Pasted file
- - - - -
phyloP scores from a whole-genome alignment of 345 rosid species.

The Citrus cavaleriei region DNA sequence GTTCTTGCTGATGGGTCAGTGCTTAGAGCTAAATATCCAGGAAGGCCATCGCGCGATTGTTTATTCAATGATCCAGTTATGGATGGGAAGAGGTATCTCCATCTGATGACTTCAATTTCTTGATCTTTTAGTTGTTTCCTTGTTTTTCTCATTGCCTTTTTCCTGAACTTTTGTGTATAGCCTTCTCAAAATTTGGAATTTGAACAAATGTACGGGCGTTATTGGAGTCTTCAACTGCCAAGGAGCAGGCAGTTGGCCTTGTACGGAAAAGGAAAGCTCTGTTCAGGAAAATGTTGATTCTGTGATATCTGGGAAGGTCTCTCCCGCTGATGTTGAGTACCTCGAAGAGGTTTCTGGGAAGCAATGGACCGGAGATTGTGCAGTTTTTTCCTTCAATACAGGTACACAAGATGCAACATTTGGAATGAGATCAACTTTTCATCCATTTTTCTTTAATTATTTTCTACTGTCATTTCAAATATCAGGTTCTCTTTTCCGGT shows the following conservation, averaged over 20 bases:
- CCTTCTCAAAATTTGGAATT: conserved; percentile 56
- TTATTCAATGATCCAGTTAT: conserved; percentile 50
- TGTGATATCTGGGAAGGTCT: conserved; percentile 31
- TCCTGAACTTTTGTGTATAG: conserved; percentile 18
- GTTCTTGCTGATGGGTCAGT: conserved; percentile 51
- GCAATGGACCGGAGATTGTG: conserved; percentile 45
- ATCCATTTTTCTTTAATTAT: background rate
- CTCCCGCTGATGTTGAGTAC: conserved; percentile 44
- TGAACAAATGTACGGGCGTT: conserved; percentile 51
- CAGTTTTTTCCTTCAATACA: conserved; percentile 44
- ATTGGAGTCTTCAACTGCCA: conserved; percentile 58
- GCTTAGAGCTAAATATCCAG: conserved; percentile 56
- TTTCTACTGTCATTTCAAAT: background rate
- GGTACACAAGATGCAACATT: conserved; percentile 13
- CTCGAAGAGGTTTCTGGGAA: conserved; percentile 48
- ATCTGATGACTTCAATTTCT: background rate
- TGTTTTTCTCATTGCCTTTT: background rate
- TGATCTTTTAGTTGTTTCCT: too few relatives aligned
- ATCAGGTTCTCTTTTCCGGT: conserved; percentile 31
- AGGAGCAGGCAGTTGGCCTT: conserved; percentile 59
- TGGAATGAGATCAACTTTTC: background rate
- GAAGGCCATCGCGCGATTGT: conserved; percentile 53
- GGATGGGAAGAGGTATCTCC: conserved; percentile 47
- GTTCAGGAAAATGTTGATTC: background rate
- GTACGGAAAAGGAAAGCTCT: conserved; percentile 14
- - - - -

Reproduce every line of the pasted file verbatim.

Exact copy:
phyloP scores from a whole-genome alignment of 345 rosid species.

The Citrus cavaleriei region DNA sequence GTTCTTGCTGATGGGTCAGTGCTTAGAGCTAAATATCCAGGAAGGCCATCGCGCGATTGTTTATTCAATGATCCAGTTATGGATGGGAAGAGGTATCTCCATCTGATGACTTCAATTTCTTGATCTTTTAGTTGTTTCCTTGTTTTTCTCATTGCCTTTTTCCTGAACTTTTGTGTATAGCCTTCTCAAAATTTGGAATTTGAACAAATGTACGGGCGTTATTGGAGTCTTCAACTGCCAAGGAGCAGGCAGTTGGCCTTGTACGGAAAAGGAAAGCTCTGTTCAGGAAAATGTTGATTCTGTGATATCTGGGAAGGTCTCTCCCGCTGATGTTGAGTACCTCGAAGAGGTTTCTGGGAAGCAATGGACCGGAGATTGTGCAGTTTTTTCCTTCAATACAGGTACACAAGATGCAACATTTGGAATGAGATCAACTTTTCATCCATTTTTCTTTAATTATTTTCTACTGTCATTTCAAATATCAGGTTCTCTTTTCCGGT shows the following conservation, averaged over 20 bases:
- CCTTCTCAAAATTTGGAATT: conserved; percentile 56
- TTATTCAATGATCCAGTTAT: conserved; percentile 50
- TGTGATATCTGGGAAGGTCT: conserved; percentile 31
- TCCTGAACTTTTGTGTATAG: conserved; percentile 18
- GTTCTTGCTGATGGGTCAGT: conserved; percentile 51
- GCAATGGACCGGAGATTGTG: conserved; percentile 45
- ATCCATTTTTCTTTAATTAT: background rate
- CTCCCGCTGATGTTGAGTAC: conserved; percentile 44
- TGAACAAATGTACGGGCGTT: conserved; percentile 51
- CAGTTTTTTCCTTCAATACA: conserved; percentile 44
- ATTGGAGTCTTCAACTGCCA: conserved; percentile 58
- GCTTAGAGCTAAATATCCAG: conserved; percentile 56
- TTTCTACTGTCATTTCAAAT: background rate
- GGTACACAAGATGCAACATT: conserved; percentile 13
- CTCGAAGAGGTTTCTGGGAA: conserved; percentile 48
- ATCTGATGACTTCAATTTCT: background rate
- TGTTTTTCTCATTGCCTTTT: background rate
- TGATCTTTTAGTTGTTTCCT: too few relatives aligned
- ATCAGGTTCTCTTTTCCGGT: conserved; percentile 31
- AGGAGCAGGCAGTTGGCCTT: conserved; percentile 59
- TGGAATGAGATCAACTTTTC: background rate
- GAAGGCCATCGCGCGATTGT: conserved; percentile 53
- GGATGGGAAGAGGTATCTCC: conserved; percentile 47
- GTTCAGGAAAATGTTGATTC: background rate
- GTACGGAAAAGGAAAGCTCT: conserved; percentile 14